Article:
Top of the list is the start of match ticket sales. For that to succeed, we need to arouse passions and increase the sense of anticipation – and we need a coherent ticketing concept too. Then we have other supporting activities such as the start of Countdown events in the host cities, unveiling the match schedule, the slogan, the mascot and the World Cup posters. We’ll have 12 highlight-packed months. Our World Cup ambassadors Silke Rottenberg, Renate Lingor, Britta Carlson and Sandra Minnert will be permanently busy.
In terms of passion for the tournament, who can and who must provide additional impetus?
I’m hoping we’ll be able to build on proactive support from our National Supporters. And I’m also hoping for a real boost from thrilling matches and success from our women’s national team as defending champions at this year’s European championships.
After clocking up nearly 250,000 air miles in 2008, what will be the major emphasis of your presidency in 2009?
I’ll be mainly focused on the domestic situation, where I want to help raise awareness levels for the World Cup 2011, so that the start of ticket sales is a resounding success.
The 2011 tournament starts to take on more concrete dimensions with the start of qualifying in the second half of 2009. Will you attend any of those matches?
It’s more likely to be 2010, once qualifying is properly under way.
After a year of very high-profile preparations for the women’s World Cup, where do you think German women’s football presently stands?
There’s increasing coverage, and it’s increasingly relevant. The big question concerns the Women’s Bundesliga, and what it might gain from the World Cup in 2011.
The biggest match of the last round of Women’s Bundesliga fixtures before Christmas, between leaders Bayern Munich and their closest rivals Potsdam, attracted a crowd of just 463. What does that say to you?
It points to the absolute necessity of immediate structural reform to the Women’s Bundesliga, so the league can put the impetus provided by the World Cup to long-term use and profit. I’m continually exhorting the Bundesliga clubs to seize the initiative, raising their profile as clubs, and boosting awareness of their fundamentally very good product. That starts with the public and the media, and ultimately leads to sponsors. The OC wants to help in promoting the Bundesliga, but we can only supply short-term impulses. The decisive, long-term contribution has to come from the Bundesliga clubs themselves, in schools and at association level. And if they want to attract attention, they need to produce stars and personalities. FIFA President Sepp Blatter is right when he argues that women’s football overall lacks a star culture.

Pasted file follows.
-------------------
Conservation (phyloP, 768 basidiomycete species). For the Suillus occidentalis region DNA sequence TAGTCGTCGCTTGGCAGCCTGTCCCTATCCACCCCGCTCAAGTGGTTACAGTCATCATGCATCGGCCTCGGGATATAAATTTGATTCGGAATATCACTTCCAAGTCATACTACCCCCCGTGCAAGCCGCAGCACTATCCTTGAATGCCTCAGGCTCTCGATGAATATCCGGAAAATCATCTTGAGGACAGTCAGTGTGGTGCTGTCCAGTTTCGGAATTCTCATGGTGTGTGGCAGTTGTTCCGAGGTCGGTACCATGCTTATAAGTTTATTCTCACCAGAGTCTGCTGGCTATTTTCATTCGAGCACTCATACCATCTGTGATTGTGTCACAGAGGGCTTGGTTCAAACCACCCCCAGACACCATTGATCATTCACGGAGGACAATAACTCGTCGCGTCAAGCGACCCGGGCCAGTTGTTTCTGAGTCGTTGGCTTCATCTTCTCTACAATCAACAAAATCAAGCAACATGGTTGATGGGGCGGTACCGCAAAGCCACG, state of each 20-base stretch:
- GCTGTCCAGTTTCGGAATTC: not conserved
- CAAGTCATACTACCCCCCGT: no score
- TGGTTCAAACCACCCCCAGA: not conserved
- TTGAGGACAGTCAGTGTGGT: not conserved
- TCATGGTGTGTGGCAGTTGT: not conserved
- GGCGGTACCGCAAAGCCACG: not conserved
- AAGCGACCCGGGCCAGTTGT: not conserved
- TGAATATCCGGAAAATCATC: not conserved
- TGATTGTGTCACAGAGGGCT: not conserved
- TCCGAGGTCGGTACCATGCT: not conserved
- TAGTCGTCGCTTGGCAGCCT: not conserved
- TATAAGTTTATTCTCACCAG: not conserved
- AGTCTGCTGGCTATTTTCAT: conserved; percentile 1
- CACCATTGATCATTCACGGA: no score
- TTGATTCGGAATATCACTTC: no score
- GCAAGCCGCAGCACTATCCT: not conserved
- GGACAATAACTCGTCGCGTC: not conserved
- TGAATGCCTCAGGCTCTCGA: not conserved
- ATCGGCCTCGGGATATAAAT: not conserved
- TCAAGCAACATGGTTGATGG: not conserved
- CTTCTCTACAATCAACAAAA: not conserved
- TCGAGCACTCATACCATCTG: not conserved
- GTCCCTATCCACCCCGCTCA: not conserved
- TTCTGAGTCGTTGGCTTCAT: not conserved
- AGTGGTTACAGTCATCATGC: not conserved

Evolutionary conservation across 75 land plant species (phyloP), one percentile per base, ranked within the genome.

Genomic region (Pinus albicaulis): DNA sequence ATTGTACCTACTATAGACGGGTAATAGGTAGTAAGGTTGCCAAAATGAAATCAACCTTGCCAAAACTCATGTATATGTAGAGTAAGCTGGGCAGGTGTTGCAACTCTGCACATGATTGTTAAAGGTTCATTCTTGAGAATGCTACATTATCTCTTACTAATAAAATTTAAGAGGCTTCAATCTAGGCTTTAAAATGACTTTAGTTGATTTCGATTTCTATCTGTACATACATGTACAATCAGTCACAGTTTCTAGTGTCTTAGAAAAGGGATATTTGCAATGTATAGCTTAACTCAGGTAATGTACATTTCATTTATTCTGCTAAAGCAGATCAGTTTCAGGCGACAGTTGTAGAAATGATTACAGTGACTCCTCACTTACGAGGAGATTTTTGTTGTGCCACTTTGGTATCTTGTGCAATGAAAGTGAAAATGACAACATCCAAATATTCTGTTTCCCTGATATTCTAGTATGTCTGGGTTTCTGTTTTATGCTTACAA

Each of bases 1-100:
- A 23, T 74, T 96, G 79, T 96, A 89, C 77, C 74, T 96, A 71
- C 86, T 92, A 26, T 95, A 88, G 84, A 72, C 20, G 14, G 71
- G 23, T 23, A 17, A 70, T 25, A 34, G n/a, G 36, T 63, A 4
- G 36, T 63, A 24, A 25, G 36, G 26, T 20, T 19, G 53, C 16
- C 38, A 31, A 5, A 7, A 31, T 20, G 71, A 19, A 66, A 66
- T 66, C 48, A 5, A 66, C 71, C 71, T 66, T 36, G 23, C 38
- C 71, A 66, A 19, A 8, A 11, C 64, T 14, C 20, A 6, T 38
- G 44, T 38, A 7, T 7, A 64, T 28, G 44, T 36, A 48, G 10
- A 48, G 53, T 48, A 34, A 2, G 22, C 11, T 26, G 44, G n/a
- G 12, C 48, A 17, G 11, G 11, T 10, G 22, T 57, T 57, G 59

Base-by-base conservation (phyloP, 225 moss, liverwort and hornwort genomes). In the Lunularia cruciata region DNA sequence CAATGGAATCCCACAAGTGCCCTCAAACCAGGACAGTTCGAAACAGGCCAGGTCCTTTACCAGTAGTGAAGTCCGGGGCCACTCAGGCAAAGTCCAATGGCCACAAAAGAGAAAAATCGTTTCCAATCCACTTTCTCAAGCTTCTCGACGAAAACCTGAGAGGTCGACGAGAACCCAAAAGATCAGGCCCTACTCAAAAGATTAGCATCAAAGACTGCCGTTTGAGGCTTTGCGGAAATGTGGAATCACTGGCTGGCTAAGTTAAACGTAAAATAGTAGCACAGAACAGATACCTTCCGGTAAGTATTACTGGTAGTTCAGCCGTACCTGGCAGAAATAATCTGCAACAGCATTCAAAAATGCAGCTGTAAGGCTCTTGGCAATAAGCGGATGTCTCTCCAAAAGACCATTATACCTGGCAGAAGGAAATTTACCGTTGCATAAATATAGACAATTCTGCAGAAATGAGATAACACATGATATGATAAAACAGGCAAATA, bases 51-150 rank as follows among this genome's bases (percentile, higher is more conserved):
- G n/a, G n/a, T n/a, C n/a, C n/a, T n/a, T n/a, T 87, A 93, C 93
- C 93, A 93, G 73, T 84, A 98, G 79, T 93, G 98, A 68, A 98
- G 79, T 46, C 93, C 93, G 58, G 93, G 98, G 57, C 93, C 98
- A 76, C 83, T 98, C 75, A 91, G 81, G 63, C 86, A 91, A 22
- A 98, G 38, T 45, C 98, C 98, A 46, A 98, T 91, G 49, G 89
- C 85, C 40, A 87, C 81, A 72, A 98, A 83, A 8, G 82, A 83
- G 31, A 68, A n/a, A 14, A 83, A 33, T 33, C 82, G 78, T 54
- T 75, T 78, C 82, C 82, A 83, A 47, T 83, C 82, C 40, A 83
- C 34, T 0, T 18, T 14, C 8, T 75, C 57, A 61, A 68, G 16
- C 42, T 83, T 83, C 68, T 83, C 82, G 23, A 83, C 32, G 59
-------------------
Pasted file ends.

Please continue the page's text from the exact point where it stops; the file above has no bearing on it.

Nevertheless, the German women’s top flight is a lot more evenly-matched this season than for many years. Is that a helpful development in terms of preparing for the World Cup?
It’s definitely helpful. And it shows that clubs which have focused on promoting and expanding their youth development programmes in recent years are now starting to reap the benefit. The next step has to be establishing semi-pro status as the Bundesliga norm, so players can focus more intensively on their football – and obviously on completing their education – while not ending up burnt out. This is an area where the DFB academies and elite schools are very effective.
Turning to the FIFA U-20 Women’s World Cup 2010 in Germany, what organisational steps are planned for 2009?
Some matches at the U-20 Women’s World Cup in Chile at the end of last year attracted crowds of 16,000, and that should galvanise our efforts. OC general coordinator Uli Wolter attended the event along with Winfried Nass, the OC’s head of cities and stadiums. They took careful note of what they saw and reported the experience very positively. I personally witnessed the U-17 World Cup in New Zealand, which also attracted outstanding crowds of up to 17,000. A developed women’s football country like Germany should really be able to exceed anything they can do in Chile and New Zealand. The U-20 tournament from 14 July to 1 August 2010 has to be a highlight. We’ve already laid the foundations for success with the four host cities, Bochum, Bielefeld, Dresden and Augsburg.
What is the situation with the campaigns aiming to cement the profile of girls’ football beyond the FIFA World Cup in 2011?
We want to use the social campaigns as our way of becoming involved in the major charity project related to 2011. Our women’s and men’s internationals personally support a number of projects, which means the DFB’s social commitment is very broadly spread. The second element is the sustainability campaign, aiming to reach girls via their schools, and recruit them for our clubs. The programme includes training for club-level coaches. The flow into the clubs is remarkable, but we do lack coaches of both sexes.
You have been a member of the FIFA Committee for Women's Football and the FIFA Women's World Cup since September 2008. What are your responsibilities?
The important thing for me as the OC President is to be directly involved, so that I hear at first hand from FIFA, the World Cup hosts, about aims and expectations for 2011.